CHICAGO — A struggle for customers has dampened a small Minnesota city’s high-tech ambitions for its broadband network and put the bonds issued to build the network in default.
The broadband system was once envisioned as a potential model for other local governments to follow, but it’s failing to generate enough revenues to service $26.4 million of tax-exempt revenue bonds issued in 2008.
The system — aimed at enhancing the city of Monticello’s growth and appeal in attracting businesses and residents — faced stiff competition from private competitors that lowered their prices to keep customers.
With the system’s revenues falling short, the trustee has been drawing from various bond reserves to cover debt service payments. Between July 2011 and June 2012, the city, which issued the bonds and owns the system, covered debt service by loaning the project money generated by its liquor sales operations.
Under no obligation to make up the shortfalls, Monticello, located just north of the Twin Cities, informed the trustee of its intention to halt that practice in June as it sought out a restructuring.
Without any agreement between bondholders and the city on a restructuring and with the city in default on bond terms for failing to raise rates to a level sufficient to cover debt service, trustee Wells Fargo Bank NA went to court last month. It won an order allowing it to not make a Dec. 1 payment for $883,000.
The trustee is preserving existing reserves to cover various expenses which could include a potential legal battle with the city.
The payment owed next June includes a similar interest payment and a principal payment for $85,000.
“The project’s expenses currently exceed its revenues by a substantial margin, and there are no net revenues from which debt service payments on the bonds can be made. Debt service payments to date have been made from proceeds of the bonds that were set aside when the bonds were issued, and from other funds of the city,” a trustee notice reads.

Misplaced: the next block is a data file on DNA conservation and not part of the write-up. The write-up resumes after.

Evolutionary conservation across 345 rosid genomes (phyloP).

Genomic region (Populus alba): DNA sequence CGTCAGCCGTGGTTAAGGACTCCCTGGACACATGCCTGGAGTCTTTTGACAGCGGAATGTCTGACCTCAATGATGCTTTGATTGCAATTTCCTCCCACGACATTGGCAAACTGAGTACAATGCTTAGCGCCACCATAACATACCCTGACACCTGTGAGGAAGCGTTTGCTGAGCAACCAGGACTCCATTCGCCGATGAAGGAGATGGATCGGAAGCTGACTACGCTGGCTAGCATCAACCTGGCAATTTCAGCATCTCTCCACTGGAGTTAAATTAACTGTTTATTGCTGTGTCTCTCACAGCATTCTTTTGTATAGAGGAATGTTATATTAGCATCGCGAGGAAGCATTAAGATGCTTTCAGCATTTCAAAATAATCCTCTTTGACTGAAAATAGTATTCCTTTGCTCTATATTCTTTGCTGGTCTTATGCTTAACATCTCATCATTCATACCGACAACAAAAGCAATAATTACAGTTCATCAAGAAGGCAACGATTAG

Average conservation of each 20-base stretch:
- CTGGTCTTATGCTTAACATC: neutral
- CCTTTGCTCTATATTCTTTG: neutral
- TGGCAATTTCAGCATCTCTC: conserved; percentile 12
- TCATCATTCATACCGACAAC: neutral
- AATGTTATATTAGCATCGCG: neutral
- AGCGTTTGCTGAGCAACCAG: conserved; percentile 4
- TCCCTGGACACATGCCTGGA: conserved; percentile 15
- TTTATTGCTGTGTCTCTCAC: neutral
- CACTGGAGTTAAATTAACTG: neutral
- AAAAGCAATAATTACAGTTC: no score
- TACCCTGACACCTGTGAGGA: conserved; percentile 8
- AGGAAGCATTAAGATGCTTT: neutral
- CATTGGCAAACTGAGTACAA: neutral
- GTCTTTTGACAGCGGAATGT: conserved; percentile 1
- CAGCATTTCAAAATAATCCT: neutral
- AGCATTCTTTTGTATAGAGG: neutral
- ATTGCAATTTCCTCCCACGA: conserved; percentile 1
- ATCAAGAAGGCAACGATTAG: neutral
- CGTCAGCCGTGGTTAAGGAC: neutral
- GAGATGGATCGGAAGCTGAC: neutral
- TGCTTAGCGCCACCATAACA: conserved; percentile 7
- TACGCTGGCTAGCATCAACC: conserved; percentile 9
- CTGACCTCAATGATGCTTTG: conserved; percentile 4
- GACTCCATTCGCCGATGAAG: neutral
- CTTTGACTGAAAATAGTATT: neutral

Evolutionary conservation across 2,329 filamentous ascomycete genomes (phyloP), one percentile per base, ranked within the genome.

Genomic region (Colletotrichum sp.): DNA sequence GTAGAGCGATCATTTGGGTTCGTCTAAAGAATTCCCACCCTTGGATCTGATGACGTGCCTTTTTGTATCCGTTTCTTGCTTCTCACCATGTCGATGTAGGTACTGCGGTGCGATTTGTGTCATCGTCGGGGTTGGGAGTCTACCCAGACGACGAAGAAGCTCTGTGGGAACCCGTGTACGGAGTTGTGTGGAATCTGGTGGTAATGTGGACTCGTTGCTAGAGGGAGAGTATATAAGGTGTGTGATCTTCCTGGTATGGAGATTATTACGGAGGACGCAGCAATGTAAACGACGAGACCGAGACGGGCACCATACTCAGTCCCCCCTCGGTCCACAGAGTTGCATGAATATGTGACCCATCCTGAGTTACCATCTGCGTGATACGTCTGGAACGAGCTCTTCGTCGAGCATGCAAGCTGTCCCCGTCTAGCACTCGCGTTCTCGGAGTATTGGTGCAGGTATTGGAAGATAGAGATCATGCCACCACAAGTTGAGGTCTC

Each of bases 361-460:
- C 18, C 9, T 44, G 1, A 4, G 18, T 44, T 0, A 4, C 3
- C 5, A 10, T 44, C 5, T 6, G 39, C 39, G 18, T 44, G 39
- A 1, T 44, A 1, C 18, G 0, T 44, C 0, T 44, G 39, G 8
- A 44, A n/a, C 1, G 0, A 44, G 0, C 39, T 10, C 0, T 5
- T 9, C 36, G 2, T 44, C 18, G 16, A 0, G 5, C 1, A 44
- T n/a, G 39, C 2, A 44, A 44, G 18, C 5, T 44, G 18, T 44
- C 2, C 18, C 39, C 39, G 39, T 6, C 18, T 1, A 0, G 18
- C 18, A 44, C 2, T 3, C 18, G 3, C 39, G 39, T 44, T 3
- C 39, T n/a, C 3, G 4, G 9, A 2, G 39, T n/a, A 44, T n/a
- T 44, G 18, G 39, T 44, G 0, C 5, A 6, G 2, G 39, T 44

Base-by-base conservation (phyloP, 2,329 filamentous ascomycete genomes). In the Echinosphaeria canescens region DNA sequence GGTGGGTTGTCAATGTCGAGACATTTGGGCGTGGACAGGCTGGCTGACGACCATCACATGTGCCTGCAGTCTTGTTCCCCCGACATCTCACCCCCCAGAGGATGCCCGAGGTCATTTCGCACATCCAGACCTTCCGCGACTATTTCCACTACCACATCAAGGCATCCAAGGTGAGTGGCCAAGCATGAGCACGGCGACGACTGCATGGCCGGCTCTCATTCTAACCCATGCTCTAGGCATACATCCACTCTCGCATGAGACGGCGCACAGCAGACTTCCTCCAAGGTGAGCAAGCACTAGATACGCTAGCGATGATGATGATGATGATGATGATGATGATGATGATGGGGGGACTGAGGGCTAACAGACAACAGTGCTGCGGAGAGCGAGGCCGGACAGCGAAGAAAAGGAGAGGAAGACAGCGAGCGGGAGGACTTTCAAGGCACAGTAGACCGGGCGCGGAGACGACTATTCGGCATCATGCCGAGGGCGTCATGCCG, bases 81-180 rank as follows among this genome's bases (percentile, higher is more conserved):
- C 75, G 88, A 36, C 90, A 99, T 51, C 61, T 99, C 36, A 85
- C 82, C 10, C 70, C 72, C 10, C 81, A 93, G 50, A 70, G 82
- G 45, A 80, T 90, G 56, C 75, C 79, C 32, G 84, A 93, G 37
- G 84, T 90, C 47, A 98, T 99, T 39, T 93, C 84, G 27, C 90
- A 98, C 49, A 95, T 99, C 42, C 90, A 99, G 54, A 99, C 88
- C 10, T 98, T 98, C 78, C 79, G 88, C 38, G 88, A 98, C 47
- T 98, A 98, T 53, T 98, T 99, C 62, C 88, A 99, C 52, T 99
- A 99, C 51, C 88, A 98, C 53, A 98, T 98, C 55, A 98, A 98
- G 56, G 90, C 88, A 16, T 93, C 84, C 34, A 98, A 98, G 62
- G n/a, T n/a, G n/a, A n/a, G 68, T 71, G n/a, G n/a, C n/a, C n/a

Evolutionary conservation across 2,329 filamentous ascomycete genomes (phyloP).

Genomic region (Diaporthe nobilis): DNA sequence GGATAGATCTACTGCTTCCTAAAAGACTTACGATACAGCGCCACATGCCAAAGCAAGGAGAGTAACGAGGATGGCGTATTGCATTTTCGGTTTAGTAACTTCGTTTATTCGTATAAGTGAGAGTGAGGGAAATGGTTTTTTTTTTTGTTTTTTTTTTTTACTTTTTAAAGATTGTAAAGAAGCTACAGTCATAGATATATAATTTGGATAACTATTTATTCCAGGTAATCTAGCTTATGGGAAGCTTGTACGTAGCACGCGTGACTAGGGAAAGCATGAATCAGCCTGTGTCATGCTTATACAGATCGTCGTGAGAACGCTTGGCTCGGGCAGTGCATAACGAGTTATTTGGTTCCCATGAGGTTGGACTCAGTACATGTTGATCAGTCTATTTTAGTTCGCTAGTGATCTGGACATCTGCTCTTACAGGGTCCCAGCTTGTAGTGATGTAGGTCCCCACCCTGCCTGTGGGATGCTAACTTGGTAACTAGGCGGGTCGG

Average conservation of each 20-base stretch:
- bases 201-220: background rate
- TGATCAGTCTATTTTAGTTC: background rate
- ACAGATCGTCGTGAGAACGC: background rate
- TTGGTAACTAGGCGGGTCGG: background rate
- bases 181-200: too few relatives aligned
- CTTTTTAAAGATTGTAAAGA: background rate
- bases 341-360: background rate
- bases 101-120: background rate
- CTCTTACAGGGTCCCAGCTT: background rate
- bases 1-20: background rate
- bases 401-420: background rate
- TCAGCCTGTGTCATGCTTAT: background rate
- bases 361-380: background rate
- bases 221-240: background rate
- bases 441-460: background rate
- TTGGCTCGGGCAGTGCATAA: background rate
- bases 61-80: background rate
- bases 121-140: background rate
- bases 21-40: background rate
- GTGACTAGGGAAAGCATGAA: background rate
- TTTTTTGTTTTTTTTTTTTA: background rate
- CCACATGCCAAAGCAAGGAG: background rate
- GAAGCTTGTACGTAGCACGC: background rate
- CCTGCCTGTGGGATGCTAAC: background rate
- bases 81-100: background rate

The city’s decision to stop supplementing debt service prompted the trustee’s decision to undertake a trust instruction proceeding in Hennepin County District Probate Court.
It asked for an order instructing it not to make the December payment and future payments from surplus and reserve funds.
“The city’s intentions, and the nature and extent of the remedial and other actions the trustee may be required to take in this matter are unclear. However, the funds currently held in the Trust Estate are likely to be the only funds available for these purposes for the foreseeable future,” a notice read.
The court granted the order on Nov. 15.
The unrated revenue bonds were structured as term bonds due in 2023 and 2031 and carried original yields of 6.5% and 6.75%, respectively. They most recently were trading at 15 cents on the dollar, according to data posted on the Municipal Securities Rulemaking Board’s online EMMA disclosure website.
Oppenheimer served as underwriter and Faegre & Benson LLP as bond counsel on the issue.
Proceeds financed the city’s costs of acquiring and construction a fiber optics broadband communications network to provide cable television, internet access, and telephone services to businesses and residents.
The bonds are special, limited obligations of the city with principal and interest payable solely from the system’s operating revenues after operational and maintenance expenses.
The bonds do not benefit from a mortgage or security interest in the project assets.
The city owns and operates the system under the name FiberNet Monticello. The city had previously contracted management out to Hiawatha Broadband Communications Inc. but it resigned over the summer and the city then hired Cleveland-based FiberConnect Inc. to act as interim manager.
It also retained Gigabit Squared LLC as a broadband consultant. The consultant recently released a report with recommendations for future operations of the system but city officials are still reviewing it.
The system entered July with just one-third the number of customers projected in the bond offering documents. The system was mostly complete as of March, providing more than 1,000 voice lines, 1,000 video connections, and nearly 1,400 internet connections.
Private companies lowered their prices in response to the new competition, hurting the city’s ability to lure and keep customers.